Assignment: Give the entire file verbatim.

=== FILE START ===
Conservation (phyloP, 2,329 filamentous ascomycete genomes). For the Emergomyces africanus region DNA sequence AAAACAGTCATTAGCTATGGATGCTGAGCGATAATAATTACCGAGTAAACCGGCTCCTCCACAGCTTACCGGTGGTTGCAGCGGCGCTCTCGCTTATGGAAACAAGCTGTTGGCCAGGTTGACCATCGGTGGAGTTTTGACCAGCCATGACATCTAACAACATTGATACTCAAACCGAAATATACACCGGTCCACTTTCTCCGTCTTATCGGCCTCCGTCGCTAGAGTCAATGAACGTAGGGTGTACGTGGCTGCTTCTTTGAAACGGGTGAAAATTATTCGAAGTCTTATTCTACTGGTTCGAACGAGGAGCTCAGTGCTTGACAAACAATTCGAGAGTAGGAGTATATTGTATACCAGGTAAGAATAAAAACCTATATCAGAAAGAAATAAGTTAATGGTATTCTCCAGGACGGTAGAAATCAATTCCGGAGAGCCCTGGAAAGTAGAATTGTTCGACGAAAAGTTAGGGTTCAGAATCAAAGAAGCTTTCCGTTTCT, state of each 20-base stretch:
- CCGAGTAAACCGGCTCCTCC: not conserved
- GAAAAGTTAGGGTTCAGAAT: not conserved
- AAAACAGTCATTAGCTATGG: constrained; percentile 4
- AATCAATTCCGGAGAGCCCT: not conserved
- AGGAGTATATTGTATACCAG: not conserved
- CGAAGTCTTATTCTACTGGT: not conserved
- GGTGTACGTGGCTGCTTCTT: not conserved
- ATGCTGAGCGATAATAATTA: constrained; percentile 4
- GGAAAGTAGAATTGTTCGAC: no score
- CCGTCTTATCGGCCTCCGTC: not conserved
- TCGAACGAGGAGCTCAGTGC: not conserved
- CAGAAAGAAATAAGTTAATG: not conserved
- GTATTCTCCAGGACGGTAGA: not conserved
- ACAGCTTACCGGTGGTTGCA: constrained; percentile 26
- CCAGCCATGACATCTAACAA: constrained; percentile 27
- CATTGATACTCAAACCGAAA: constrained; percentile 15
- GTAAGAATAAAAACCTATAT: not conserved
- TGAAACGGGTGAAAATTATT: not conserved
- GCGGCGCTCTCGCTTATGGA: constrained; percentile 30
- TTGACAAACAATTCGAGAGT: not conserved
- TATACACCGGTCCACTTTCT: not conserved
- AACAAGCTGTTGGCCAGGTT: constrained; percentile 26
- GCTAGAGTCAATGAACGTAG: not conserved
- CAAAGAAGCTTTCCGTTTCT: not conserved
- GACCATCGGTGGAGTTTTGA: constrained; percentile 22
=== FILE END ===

Conservation (phyloP, 2,329 filamentous ascomycete genomes). For the Emergomyces africanus region DNA sequence AAAACAGTCATTAGCTATGGATGCTGAGCGATAATAATTACCGAGTAAACCGGCTCCTCCACAGCTTACCGGTGGTTGCAGCGGCGCTCTCGCTTATGGAAACAAGCTGTTGGCCAGGTTGACCATCGGTGGAGTTTTGACCAGCCATGACATCTAACAACATTGATACTCAAACCGAAATATACACCGGTCCACTTTCTCCGTCTTATCGGCCTCCGTCGCTAGAGTCAATGAACGTAGGGTGTACGTGGCTGCTTCTTTGAAACGGGTGAAAATTATTCGAAGTCTTATTCTACTGGTTCGAACGAGGAGCTCAGTGCTTGACAAACAATTCGAGAGTAGGAGTATATTGTATACCAGGTAAGAATAAAAACCTATATCAGAAAGAAATAAGTTAATGGTATTCTCCAGGACGGTAGAAATCAATTCCGGAGAGCCCTGGAAAGTAGAATTGTTCGACGAAAAGTTAGGGTTCAGAATCAAAGAAGCTTTCCGTTTCT, state of each 20-base stretch:
- CCGAGTAAACCGGCTCCTCC: not conserved
- GAAAAGTTAGGGTTCAGAAT: not conserved
- AAAACAGTCATTAGCTATGG: constrained; percentile 4
- AATCAATTCCGGAGAGCCCT: not conserved
- AGGAGTATATTGTATACCAG: not conserved
- CGAAGTCTTATTCTACTGGT: not conserved
- GGTGTACGTGGCTGCTTCTT: not conserved
- ATGCTGAGCGATAATAATTA: constrained; percentile 4
- GGAAAGTAGAATTGTTCGAC: no score
- CCGTCTTATCGGCCTCCGTC: not conserved
- TCGAACGAGGAGCTCAGTGC: not conserved
- CAGAAAGAAATAAGTTAATG: not conserved
- GTATTCTCCAGGACGGTAGA: not conserved
- ACAGCTTACCGGTGGTTGCA: constrained; percentile 26
- CCAGCCATGACATCTAACAA: constrained; percentile 27
- CATTGATACTCAAACCGAAA: constrained; percentile 15
- GTAAGAATAAAAACCTATAT: not conserved
- TGAAACGGGTGAAAATTATT: not conserved
- GCGGCGCTCTCGCTTATGGA: constrained; percentile 30
- TTGACAAACAATTCGAGAGT: not conserved
- TATACACCGGTCCACTTTCT: not conserved
- AACAAGCTGTTGGCCAGGTT: constrained; percentile 26
- GCTAGAGTCAATGAACGTAG: not conserved
- CAAAGAAGCTTTCCGTTTCT: not conserved
- GACCATCGGTGGAGTTTTGA: constrained; percentile 22